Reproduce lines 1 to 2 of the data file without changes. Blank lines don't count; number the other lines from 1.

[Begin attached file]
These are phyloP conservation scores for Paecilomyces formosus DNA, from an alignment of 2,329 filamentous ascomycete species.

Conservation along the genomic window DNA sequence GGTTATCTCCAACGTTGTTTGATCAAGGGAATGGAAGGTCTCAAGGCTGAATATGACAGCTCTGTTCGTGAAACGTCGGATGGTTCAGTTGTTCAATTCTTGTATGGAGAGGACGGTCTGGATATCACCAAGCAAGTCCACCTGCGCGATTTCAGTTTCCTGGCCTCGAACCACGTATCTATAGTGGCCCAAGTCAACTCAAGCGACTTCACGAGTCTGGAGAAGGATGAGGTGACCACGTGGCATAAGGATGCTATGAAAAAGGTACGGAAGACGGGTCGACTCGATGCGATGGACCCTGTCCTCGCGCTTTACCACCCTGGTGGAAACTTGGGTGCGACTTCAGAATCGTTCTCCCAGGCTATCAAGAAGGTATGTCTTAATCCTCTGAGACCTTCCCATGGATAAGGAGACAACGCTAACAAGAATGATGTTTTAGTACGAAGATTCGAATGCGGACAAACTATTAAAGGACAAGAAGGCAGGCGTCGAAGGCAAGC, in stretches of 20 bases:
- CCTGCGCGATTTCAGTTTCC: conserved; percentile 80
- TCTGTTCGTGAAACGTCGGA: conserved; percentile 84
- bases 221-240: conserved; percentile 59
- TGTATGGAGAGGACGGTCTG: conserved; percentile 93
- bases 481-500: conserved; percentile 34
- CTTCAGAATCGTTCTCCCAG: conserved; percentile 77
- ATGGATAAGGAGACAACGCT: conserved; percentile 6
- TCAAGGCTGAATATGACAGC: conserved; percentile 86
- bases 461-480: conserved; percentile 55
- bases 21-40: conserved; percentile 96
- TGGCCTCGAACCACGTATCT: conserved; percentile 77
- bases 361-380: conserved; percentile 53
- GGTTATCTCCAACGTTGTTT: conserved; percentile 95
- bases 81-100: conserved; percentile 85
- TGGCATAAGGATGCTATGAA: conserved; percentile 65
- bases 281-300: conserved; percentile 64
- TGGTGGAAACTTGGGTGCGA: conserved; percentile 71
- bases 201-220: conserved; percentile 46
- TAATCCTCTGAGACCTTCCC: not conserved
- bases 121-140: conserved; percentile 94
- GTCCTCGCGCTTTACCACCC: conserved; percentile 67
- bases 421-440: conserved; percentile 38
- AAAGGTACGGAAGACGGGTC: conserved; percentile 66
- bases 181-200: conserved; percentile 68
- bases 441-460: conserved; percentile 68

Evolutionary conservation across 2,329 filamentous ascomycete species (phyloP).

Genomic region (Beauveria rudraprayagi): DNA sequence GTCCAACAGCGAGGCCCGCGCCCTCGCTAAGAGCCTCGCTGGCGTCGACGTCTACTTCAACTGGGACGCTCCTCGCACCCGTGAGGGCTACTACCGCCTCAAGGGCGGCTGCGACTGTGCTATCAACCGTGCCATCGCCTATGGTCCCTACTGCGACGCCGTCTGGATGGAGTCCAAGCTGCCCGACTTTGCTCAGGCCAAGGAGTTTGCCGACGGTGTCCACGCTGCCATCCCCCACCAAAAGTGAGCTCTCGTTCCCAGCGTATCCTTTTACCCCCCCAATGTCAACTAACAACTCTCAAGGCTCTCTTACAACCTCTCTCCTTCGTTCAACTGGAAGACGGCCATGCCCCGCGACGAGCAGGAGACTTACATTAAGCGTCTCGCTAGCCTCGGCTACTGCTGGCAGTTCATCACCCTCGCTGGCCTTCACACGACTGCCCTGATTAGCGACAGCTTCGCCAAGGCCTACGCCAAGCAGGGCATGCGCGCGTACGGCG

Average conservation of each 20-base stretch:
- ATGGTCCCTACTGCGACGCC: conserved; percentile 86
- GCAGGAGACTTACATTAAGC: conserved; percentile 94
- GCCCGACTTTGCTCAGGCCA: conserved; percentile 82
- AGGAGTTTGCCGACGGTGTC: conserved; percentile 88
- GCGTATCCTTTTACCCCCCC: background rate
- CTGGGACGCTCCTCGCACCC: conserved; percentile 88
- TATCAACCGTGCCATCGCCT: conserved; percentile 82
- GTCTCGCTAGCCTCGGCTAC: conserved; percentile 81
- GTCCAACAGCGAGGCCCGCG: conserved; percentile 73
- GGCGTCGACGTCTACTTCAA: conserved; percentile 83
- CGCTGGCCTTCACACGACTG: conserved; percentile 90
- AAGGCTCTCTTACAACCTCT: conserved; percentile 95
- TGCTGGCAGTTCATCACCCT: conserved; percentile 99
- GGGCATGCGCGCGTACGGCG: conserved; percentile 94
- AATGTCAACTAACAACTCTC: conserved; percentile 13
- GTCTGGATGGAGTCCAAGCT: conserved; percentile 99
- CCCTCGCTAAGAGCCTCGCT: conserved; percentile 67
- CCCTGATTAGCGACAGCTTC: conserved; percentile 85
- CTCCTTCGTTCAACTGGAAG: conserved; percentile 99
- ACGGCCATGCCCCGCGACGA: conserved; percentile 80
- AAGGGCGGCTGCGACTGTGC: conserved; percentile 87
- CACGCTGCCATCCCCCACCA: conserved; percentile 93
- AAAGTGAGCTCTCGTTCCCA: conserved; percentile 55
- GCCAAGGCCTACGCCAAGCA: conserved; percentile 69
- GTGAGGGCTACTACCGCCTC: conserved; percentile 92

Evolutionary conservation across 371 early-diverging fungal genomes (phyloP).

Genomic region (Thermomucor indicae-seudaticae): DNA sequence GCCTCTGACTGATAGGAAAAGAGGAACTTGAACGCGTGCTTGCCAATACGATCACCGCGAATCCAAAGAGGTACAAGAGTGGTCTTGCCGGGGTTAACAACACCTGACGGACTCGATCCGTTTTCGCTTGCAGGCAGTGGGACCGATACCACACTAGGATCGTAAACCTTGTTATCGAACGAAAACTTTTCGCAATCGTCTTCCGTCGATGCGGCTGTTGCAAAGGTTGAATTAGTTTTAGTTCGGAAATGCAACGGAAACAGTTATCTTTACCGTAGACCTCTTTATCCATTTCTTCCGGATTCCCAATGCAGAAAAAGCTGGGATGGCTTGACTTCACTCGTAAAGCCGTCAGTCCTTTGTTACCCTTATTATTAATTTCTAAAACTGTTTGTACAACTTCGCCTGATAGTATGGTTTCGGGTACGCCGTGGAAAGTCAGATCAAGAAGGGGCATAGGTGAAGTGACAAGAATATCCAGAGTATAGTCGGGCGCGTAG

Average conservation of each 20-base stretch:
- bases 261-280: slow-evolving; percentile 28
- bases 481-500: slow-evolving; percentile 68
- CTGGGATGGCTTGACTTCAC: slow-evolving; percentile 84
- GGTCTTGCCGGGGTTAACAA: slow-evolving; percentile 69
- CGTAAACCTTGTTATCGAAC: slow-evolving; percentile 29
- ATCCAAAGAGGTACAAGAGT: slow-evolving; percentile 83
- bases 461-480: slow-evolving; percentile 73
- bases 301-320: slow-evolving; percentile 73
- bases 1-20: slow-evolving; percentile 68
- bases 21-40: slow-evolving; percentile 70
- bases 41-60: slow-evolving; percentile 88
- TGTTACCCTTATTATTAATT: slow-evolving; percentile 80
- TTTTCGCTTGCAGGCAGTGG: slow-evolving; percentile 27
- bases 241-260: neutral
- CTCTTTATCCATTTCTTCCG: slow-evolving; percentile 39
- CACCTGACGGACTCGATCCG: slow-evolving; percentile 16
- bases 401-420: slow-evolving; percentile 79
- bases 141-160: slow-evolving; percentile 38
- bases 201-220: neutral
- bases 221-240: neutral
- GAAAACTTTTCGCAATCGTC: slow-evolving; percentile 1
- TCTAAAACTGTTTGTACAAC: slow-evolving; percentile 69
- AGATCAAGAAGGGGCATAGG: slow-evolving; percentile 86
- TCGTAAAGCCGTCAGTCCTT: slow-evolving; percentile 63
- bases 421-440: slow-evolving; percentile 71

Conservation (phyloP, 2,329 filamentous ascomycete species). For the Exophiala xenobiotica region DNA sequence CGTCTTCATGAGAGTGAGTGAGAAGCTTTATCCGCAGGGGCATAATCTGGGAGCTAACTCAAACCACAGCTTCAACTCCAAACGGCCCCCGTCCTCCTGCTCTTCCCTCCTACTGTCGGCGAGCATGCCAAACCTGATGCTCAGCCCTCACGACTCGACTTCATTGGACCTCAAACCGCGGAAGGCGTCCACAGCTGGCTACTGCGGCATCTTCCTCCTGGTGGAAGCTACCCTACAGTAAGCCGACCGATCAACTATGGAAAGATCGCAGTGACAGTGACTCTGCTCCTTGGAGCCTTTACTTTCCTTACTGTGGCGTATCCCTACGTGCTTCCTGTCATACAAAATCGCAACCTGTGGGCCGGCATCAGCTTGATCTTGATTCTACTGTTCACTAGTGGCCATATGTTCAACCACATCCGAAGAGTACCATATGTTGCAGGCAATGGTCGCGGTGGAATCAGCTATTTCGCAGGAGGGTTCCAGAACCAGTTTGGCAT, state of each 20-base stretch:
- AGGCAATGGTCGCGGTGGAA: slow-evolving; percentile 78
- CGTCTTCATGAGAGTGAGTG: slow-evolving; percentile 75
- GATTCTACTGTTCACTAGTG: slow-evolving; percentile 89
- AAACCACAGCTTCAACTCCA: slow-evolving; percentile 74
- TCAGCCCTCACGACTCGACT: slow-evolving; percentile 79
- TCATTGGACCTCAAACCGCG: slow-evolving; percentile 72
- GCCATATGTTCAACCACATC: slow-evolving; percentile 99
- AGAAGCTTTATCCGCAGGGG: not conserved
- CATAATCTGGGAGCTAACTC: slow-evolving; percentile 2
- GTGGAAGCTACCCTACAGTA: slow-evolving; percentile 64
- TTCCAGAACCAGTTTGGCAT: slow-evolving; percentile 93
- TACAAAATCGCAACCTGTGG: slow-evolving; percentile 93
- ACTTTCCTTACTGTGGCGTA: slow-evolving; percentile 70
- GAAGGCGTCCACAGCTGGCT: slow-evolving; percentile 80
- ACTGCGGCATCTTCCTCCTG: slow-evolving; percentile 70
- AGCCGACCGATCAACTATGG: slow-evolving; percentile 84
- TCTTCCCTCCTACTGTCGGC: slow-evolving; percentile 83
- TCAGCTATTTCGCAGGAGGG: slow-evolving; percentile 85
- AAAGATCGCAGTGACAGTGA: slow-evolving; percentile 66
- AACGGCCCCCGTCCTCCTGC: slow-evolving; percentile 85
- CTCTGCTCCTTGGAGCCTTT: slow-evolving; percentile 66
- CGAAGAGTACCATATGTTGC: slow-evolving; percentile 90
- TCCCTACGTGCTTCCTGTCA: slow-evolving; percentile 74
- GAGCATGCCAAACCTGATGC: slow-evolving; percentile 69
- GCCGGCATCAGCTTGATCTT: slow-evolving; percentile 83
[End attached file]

These are phyloP conservation scores for Paecilomyces formosus DNA, from an alignment of 2,329 filamentous ascomycete species.

Conservation along the genomic window DNA sequence GGTTATCTCCAACGTTGTTTGATCAAGGGAATGGAAGGTCTCAAGGCTGAATATGACAGCTCTGTTCGTGAAACGTCGGATGGTTCAGTTGTTCAATTCTTGTATGGAGAGGACGGTCTGGATATCACCAAGCAAGTCCACCTGCGCGATTTCAGTTTCCTGGCCTCGAACCACGTATCTATAGTGGCCCAAGTCAACTCAAGCGACTTCACGAGTCTGGAGAAGGATGAGGTGACCACGTGGCATAAGGATGCTATGAAAAAGGTACGGAAGACGGGTCGACTCGATGCGATGGACCCTGTCCTCGCGCTTTACCACCCTGGTGGAAACTTGGGTGCGACTTCAGAATCGTTCTCCCAGGCTATCAAGAAGGTATGTCTTAATCCTCTGAGACCTTCCCATGGATAAGGAGACAACGCTAACAAGAATGATGTTTTAGTACGAAGATTCGAATGCGGACAAACTATTAAAGGACAAGAAGGCAGGCGTCGAAGGCAAGC, in stretches of 20 bases: